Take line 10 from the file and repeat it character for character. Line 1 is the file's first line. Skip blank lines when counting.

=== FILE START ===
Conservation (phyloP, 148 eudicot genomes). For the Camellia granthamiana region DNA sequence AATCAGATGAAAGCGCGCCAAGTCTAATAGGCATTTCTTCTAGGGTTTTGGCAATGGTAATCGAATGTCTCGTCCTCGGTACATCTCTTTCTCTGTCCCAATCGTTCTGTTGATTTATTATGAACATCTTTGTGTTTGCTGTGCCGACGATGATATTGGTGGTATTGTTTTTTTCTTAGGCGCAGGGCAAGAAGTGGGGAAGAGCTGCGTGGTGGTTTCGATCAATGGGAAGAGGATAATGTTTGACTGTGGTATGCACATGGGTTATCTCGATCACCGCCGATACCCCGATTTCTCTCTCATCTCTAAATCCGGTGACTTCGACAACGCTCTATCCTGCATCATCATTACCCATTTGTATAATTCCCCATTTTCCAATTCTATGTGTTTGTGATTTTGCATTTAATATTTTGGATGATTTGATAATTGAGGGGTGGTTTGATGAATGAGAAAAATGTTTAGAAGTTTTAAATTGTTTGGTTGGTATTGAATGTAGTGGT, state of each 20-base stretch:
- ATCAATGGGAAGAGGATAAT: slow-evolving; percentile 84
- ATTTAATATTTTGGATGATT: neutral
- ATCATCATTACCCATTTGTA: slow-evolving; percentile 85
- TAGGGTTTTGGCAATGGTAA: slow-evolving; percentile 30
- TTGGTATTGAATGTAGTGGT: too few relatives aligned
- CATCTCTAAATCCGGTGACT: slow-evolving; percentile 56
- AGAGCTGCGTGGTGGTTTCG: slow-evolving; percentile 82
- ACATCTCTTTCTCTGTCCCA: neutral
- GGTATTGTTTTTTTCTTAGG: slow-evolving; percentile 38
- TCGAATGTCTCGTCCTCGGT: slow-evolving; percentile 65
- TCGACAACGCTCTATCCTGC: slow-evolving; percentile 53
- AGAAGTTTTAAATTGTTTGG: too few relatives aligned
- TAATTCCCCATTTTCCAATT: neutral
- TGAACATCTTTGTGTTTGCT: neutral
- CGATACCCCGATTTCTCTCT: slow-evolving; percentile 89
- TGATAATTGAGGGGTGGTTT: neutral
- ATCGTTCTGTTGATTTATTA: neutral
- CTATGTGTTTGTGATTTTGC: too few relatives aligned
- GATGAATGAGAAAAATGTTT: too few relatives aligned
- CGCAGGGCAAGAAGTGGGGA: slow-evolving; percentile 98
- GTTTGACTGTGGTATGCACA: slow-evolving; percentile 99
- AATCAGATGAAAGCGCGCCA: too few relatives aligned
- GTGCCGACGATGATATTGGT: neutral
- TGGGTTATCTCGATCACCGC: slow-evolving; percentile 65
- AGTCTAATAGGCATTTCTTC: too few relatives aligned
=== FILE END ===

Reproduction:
- GGTATTGTTTTTTTCTTAGG: slow-evolving; percentile 38